A subtype of carcinoma, adenocarcinomas impact internal organs.
Adenocarcinoma is not a single form of cancer, but a subtype of carcinoma, a class of cancers that begins in the lining layer of some internal organs. Adenocarcinomas are a type of malignant tumor that begins in the gland-like, or secretary cells that line these internal organs. One can have adenocarcinoma of the stomach, breast, lung, pancreas, cervix, bladder, uterus, prostate and anus, among other organs. Prognosis and treatment vary depending on which organ is affected and to what degree, but there are general treatment options for all forms.
Some breast cancers are adenocarcinomas, occurring either in the lobules or the ducts of the breast. Most breast cancers are also invasive, meaning they spread beyond this layer of cells into the deeper tissues.
Adenocarcinoma of the lung has become the most frequently diagnosed lung malignancy during the last 50 years. National Cancer Institute statistics show that from the years 2000-2003, this form of cancer made up 47 percent of the lung cancers diagnosed, a striking rise from 1950, when it constituted only 5 percent of lung cancer cases.
Prostate cancer, a generally slow-growing form of cancer affecting only males, is almost always an adenocarcinoma; according to the College of American Pathologists, 95 percent of the prostate cancers diagnosed are adenocarcinomas.
The most common treatment options for adenocarcinoma include surgery, radiation and chemotherapy, or some combination of these treatments.
Surgery: Surgery is often the most effective cancer treatment, especially in cases where the cancer remains confined to a specific area. Some common types of cancer treatment surgery include:
Radiation Therapy: Radiation therapy, also called X-ray therapy, uses high-energy particles and waves to kill or damage quickly dividing cancer cells. High doses of radiation are delivered to the body, in most cases locally, so that only the area affected by the cancer is treated. Some forms of cancer respond better than others to radiation therapy.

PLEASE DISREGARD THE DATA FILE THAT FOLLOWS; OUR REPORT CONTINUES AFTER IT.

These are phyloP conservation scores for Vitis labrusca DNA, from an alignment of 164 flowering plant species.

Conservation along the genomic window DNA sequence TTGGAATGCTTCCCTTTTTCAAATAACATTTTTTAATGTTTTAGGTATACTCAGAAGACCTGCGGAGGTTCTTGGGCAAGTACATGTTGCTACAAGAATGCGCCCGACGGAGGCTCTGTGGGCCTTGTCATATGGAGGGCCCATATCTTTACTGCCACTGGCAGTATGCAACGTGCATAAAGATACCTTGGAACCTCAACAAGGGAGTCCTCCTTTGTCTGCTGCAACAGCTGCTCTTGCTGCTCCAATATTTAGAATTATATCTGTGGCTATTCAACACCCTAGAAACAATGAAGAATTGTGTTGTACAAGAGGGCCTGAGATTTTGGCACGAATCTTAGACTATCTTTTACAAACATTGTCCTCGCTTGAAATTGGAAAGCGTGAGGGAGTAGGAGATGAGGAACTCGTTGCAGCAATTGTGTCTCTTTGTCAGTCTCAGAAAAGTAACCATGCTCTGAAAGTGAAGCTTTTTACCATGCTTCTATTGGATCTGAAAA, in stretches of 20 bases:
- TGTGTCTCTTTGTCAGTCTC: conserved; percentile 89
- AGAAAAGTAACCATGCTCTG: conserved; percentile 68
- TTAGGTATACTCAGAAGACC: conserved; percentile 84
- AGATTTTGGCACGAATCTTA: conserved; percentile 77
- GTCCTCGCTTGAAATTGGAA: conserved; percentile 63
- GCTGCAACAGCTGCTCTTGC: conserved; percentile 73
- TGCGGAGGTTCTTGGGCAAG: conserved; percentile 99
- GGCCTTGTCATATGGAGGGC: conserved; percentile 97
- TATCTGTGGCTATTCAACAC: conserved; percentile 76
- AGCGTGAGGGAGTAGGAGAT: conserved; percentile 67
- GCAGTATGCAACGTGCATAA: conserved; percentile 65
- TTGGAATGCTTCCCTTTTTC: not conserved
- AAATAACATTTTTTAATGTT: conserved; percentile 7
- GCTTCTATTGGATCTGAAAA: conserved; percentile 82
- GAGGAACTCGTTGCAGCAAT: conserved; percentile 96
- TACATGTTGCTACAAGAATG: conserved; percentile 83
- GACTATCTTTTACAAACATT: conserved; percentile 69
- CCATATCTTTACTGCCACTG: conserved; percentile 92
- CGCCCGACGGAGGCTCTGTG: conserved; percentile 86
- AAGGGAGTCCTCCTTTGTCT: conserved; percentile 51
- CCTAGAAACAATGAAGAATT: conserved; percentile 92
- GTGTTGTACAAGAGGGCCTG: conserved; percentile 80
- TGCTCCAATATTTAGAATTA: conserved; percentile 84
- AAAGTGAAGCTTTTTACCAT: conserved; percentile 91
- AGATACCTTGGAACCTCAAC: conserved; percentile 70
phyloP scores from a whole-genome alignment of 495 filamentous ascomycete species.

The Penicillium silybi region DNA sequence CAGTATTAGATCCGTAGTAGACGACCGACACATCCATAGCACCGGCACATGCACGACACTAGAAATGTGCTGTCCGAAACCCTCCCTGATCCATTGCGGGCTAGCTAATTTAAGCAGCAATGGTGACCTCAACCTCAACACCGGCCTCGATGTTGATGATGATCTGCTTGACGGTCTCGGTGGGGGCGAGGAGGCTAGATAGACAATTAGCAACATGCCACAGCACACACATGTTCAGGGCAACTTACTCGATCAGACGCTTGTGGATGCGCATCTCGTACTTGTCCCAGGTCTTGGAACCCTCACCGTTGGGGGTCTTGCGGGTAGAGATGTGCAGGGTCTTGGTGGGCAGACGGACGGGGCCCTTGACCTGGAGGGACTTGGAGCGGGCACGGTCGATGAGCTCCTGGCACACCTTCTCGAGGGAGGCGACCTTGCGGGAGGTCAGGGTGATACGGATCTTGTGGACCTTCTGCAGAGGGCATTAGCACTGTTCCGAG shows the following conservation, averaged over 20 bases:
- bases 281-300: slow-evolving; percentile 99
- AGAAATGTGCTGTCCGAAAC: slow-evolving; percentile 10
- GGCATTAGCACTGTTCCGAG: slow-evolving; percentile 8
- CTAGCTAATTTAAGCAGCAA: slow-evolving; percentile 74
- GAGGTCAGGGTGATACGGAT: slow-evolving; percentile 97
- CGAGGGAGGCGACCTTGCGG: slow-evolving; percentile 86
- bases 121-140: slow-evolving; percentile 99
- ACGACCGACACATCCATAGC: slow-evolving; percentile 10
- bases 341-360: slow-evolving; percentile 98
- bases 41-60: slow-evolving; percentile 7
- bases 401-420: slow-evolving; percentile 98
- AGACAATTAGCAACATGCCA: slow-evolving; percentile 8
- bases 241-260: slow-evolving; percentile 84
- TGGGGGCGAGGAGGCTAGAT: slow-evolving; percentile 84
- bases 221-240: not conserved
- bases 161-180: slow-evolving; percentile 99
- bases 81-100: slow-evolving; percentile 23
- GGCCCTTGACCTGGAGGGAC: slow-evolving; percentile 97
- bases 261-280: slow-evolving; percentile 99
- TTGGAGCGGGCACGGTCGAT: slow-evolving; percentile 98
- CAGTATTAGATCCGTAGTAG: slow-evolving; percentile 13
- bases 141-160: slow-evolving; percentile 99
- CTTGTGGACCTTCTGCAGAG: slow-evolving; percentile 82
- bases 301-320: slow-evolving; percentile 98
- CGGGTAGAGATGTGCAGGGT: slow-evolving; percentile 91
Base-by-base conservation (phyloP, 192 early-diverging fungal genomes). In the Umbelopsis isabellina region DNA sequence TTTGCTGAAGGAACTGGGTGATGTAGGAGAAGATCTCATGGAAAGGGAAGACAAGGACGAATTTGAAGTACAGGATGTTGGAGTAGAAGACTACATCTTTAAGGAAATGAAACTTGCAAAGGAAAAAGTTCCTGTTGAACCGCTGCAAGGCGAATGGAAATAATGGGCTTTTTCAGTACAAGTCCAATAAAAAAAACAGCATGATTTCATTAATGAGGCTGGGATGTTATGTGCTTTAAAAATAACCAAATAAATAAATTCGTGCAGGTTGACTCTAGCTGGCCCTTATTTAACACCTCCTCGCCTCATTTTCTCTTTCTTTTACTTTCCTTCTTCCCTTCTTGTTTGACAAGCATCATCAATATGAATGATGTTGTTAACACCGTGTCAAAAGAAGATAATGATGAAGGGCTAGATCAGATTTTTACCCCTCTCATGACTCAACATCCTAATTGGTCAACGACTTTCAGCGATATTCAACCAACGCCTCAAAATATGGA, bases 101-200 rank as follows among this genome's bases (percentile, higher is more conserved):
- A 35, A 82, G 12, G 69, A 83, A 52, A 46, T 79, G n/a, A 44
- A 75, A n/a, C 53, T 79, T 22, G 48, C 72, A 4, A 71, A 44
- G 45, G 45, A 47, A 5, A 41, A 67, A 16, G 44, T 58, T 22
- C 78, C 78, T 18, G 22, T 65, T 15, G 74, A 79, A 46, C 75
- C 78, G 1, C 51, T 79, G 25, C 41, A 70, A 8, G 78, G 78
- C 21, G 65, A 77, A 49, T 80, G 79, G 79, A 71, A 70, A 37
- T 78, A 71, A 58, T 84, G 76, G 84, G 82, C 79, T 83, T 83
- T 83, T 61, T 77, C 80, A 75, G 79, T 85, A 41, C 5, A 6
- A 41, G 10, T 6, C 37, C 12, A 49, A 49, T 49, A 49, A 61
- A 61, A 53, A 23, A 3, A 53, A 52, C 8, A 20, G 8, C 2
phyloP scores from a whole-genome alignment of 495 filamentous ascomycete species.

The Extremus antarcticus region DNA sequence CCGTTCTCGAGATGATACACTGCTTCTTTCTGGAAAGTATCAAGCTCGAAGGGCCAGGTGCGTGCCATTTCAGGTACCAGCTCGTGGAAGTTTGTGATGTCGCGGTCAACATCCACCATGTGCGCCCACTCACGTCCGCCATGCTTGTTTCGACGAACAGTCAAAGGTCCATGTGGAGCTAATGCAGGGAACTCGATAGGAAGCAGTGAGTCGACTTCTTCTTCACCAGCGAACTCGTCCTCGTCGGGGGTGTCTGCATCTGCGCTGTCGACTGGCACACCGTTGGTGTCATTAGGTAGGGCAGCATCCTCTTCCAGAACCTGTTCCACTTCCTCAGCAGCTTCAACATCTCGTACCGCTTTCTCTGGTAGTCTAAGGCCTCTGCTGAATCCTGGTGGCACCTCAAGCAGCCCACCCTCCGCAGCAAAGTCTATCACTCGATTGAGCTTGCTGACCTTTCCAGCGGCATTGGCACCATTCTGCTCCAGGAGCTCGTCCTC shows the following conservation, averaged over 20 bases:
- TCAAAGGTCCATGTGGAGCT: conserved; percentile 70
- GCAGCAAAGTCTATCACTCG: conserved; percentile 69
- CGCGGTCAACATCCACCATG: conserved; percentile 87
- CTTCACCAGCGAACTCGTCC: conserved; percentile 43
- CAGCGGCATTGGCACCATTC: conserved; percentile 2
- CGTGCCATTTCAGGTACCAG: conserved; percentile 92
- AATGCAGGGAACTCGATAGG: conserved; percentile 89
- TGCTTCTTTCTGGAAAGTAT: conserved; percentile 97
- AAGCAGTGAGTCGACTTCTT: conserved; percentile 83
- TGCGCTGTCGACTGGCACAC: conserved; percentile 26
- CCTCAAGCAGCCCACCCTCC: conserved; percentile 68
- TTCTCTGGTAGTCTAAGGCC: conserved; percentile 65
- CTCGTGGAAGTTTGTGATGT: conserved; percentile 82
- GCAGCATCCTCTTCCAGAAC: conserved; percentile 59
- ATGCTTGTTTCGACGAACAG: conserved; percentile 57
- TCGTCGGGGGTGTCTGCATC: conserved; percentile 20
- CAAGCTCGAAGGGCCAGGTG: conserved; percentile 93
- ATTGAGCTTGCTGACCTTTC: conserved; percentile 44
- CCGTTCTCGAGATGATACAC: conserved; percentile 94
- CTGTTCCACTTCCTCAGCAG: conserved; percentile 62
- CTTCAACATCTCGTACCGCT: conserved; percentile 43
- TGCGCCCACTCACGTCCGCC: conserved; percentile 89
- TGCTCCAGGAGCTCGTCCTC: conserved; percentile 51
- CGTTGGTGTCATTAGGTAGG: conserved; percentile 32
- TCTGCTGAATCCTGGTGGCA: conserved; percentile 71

Chemotherapy: Chemotherapy is the use of medicine -- taken orally or through injection -- to treat disease. There are more than 100 types of medicines used for cancer treatment in chemotherapy, and the type and dosing used will depend on the form and stage of the cancer. Like radiation therapy, chemotherapy targets cells that divide quickly, so that cancer cells, which multiply more quickly than most of the body's cells, will be damaged and many other cells spared. Unlike radiation therapy, chemotherapy affects the entire body, so it can be useful in cases where the cancer has spread, but it also can have more side effects on noncancerous cells throughout the body.
In order to find the right adenocarcinoma treatment, it's best to fully understand the specific type of cancer, as well as the symptoms, risks and side effects. Speak to a doctor for more information.